Career profiles (this section can also be reached via Kate’s Resource Library on the home page).


4. Expand your ideas about job searching

1. Don’t just rely on advertised jobs

2. Use temp agencies (often companies will take a chance on a temp so it is a good way to get experience)

3. Use full time recruitment agencies

4. Look at the websites of companies you would like to work for and click on their employment/careers/Jobs/”Join Us” section – whatever they call. It is usually hidden in the About Us section.

5. Make sure all friends and family are working their networks for you. Make sure what you are looking for and the reasons why you think you would be a good employee. Companies often have staff referral schemes where employees are paid if someone they introduce to the company gets hired so you are doing them a favour too – although I wouldn’t put it that way.

6. Don’t apply for jobs that ask for specific qualifications and experience you know you do not have. It is needless hurt and disappointment and you do not need that.

7. Target ads that say “entry level” or “no experience necessary” “Full training provided” but avoid anything where you have to spend money.

8. Retail – even in your local area – is a good way to build skills – customer service, communication, product knowledge. Try the local area because while you might not have experience, people know you.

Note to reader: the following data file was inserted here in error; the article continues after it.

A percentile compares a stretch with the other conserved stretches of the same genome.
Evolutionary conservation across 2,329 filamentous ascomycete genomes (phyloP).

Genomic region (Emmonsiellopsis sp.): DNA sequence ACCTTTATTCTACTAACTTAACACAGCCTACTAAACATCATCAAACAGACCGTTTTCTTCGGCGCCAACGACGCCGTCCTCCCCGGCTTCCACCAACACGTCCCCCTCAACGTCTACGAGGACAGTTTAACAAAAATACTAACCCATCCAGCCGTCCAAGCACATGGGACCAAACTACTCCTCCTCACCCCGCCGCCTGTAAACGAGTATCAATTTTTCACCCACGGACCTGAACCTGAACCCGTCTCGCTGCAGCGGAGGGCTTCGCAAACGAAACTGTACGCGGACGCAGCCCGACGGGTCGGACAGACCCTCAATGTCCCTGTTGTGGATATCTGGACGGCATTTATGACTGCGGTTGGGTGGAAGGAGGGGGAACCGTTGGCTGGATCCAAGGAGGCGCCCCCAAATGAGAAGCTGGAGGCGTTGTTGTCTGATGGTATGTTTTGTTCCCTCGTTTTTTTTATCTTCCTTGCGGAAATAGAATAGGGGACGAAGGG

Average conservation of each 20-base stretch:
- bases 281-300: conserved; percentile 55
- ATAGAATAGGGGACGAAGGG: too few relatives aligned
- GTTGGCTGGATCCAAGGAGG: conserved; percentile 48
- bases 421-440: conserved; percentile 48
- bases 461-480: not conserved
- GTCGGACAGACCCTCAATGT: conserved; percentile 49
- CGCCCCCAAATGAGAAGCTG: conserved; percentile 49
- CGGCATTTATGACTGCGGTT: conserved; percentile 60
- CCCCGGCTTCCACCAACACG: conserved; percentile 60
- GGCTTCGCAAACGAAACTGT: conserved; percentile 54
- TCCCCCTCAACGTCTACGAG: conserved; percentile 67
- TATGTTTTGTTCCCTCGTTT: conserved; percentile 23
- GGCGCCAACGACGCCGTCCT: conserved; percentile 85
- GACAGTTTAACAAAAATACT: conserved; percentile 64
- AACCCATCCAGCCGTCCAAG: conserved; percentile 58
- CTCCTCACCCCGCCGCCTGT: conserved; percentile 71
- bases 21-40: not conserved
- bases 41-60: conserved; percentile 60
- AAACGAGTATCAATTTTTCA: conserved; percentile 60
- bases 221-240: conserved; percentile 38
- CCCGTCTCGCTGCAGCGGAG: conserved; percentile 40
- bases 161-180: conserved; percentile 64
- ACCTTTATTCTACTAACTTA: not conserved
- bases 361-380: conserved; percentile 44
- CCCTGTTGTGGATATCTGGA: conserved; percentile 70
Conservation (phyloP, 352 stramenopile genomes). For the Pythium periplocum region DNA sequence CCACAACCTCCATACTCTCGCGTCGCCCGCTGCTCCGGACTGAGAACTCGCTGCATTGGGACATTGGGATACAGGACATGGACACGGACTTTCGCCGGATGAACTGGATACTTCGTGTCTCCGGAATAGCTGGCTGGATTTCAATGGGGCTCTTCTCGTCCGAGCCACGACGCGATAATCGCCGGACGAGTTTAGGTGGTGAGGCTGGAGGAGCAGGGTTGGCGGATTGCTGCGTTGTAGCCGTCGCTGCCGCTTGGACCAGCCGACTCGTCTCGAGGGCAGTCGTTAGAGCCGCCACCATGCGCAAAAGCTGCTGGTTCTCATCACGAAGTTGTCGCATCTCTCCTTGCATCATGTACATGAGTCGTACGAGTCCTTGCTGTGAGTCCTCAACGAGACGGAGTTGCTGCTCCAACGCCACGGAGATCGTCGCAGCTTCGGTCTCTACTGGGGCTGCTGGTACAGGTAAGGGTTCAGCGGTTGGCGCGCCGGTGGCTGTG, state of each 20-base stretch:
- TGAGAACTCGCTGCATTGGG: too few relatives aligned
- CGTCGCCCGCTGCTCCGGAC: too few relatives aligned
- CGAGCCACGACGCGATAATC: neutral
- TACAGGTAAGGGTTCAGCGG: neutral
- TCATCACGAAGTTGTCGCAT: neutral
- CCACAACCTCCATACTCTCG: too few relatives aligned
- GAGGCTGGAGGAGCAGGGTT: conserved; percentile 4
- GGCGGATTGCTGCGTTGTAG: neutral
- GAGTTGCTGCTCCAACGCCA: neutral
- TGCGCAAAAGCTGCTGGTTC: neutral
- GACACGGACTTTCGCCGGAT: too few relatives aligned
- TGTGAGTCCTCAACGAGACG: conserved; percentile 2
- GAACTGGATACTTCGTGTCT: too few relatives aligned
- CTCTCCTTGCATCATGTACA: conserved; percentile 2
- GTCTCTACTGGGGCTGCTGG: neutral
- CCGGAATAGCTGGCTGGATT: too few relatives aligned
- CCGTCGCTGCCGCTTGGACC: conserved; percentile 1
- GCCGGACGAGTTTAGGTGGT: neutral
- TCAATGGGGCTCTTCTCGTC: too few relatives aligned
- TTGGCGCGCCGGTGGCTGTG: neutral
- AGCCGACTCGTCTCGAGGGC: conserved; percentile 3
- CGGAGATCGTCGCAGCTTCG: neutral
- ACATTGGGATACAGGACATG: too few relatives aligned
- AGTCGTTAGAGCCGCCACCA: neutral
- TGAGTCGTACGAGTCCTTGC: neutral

9. Walk your resume around to shops, bars (if you do your Responsible Service of Alcohol and Responsible Service of Gaming – you need it in NSW, not sure about SA).

Lessons from the job hunt

Lessons from the job hunt ( from the Job Hunting Strategy section)

Many job hunters still trying to land a job ask me where they are going wrong. Well, without meeting them it’s hard to say but where a candidate falls off the list during the recruitment process can provide some valuable hints.

For instance, if you are not even getting to first base, then chances are you are either applying for jobs you are not qualified for or your cover letter and or resume needs work to link your skills and experience to what is being asked for in the job ad.

If you are getting to first interview but not second interview, then chances are your interview skills need work. Visit our section providing interview tips for more help with this.
However, the most frustrating place to drop out of the job race is after second interview. The good news is that probably everyone on the short, short list who interviewed a second time were highly thought of. If there were four people on the list, then three of those people are in the same boat as you. You obviously had a good cover letter and resume and wowed them in the first interview. Someone just pipped you at the post. Next time it could be you who lands the job.

Try to get some feedback from the potential employer, although this can be difficult.
Most companies are reluctant to provide such feedback in case a candidate uses that information to accuse them of some sort of discrimination.
It’s a shame because most candidates are genuinely trying to gain valuable information to improve their chances of landing the next role they go for.